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Brain's Error-Detection System Demystified

By Randy Dotinga
HealthDay Reporter

THURSDAY, Oct. 28 (HealthDay News) -- A new study provides insight into the brain's ability to detect and correct errors, such as typos, even when someone is working on "autopilot."

Researchers had three groups of 24 skilled typists use a computer keyboard. Without the typists' knowledge, the researchers either inserted typographical errors or removed them from the typed text on the screen.

They discovered that the typists' brains realized they'd made typos even if the screen suggested otherwise and they didn't consciously realize the errors weren't theirs, even accepting responsibility for them.

"Your fingers notice that they make an error and they slow down, whether we corrected the error or not," said study lead author Gordon D. Logan, a professor of psychology at Vanderbilt University in Nashville, Tenn.

The idea of the study is to understand how the brain and body interact with the environment and break down the process of automatic behavior. "If I want to pick up my coffee cup, I have a goal in mind that leads me to look at it, leads my arm to reach toward it and drink it," he said. "This involves a kind of feedback loop. We want to look at more complex actions than that."

In particular, Logan and colleagues wondered about complex things that we do on autopilot without much conscious thought. "If I decide I want to go to the mailroom, my feet carry me down the hall and up the steps. I don't have to think very much about doing it. But if you look at what my feet are doing, they're doing a complex series of actions every second," Logan explained.

Enter the typists. "Think about what's involved in typing: They use eight fingers and probably a thumb," Logan said. "They're going at this rate for protracted periods of time. It's a complex act of coordination to carry out typing like this, but we do it without thinking about it."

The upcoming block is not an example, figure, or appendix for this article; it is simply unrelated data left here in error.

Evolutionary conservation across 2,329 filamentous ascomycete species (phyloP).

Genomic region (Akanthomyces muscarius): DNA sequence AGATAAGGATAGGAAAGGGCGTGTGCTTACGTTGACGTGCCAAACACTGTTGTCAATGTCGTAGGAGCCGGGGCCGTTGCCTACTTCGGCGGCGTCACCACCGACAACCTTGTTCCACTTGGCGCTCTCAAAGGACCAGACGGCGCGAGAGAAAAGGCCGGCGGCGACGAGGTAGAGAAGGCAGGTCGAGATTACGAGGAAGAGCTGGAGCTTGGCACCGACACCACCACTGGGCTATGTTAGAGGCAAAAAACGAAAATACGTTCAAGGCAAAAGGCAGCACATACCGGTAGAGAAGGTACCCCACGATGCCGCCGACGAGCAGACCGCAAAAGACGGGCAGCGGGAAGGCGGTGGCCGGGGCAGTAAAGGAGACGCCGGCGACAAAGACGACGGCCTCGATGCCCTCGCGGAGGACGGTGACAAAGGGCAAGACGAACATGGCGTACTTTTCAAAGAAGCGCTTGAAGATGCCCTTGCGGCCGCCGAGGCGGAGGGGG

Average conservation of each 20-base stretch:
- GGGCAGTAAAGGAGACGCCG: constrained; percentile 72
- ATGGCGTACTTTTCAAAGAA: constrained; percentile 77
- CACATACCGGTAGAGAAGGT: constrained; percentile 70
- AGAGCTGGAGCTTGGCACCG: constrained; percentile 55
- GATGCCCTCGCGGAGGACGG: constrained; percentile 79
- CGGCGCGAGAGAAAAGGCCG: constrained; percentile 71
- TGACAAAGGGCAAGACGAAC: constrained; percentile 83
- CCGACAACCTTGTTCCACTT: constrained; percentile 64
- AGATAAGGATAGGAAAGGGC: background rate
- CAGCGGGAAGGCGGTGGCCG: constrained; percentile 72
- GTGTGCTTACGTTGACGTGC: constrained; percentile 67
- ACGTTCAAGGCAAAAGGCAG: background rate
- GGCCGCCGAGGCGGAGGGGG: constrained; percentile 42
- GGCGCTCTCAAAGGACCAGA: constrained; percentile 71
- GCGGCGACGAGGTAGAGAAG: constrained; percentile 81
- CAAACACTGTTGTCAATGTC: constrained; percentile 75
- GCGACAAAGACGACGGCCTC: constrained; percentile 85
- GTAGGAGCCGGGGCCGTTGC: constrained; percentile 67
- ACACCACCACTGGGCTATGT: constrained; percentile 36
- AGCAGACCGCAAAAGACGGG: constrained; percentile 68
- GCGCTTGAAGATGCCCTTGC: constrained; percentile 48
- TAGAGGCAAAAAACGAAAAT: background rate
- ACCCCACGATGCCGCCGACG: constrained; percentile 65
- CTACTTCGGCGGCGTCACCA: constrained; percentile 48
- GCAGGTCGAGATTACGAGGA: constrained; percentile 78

The researchers report their findings in the Oct. 29 issue of the journal Science.

The research suggests that "the motor system is taking care of the keystrokes, but it's being driven by this higher-level system that thinks in terms of words and tells your hands which words to type," Logan said.

Two autonomous feedback loops are involved in this error-detection and correction process, the researchers said.

What's next? "By understanding how typists are so good at typing, it will help us train people in other kinds of skills, developing this autopilot controlled by a pilot [typist]," he said.

Gregory Hickok, director of the Center for Cognitive Neuroscience at the University of California at Irvine, said such research can indeed lead to advances.

Simply reaching for a cup is a fairly complicated process, said Hickok, who's familiar with the study findings. "Despite all that is going on, our movements are usually effortless, rapid, and fluid even in the face of unexpected changes," he said.

"If we can understand how humans can achieve this, we might be able to build robots to do all sorts of things, or develop new therapies or build prosthetic devices for people who have lost their motor abilities due to disease or injury," he said.

More information:

The U.S. National Institute of Neurological Disorders and Stroke has more on the brain.

SOURCES: Gordon D. Logan, Ph.D., professor, psychology, Vanderbilt University, Nashville, Tenn.; Gregory Hickok, Ph.D., director, Center for Cognitive Neuroscience, University of California at Irvine; Oct. 29, 2010, Science

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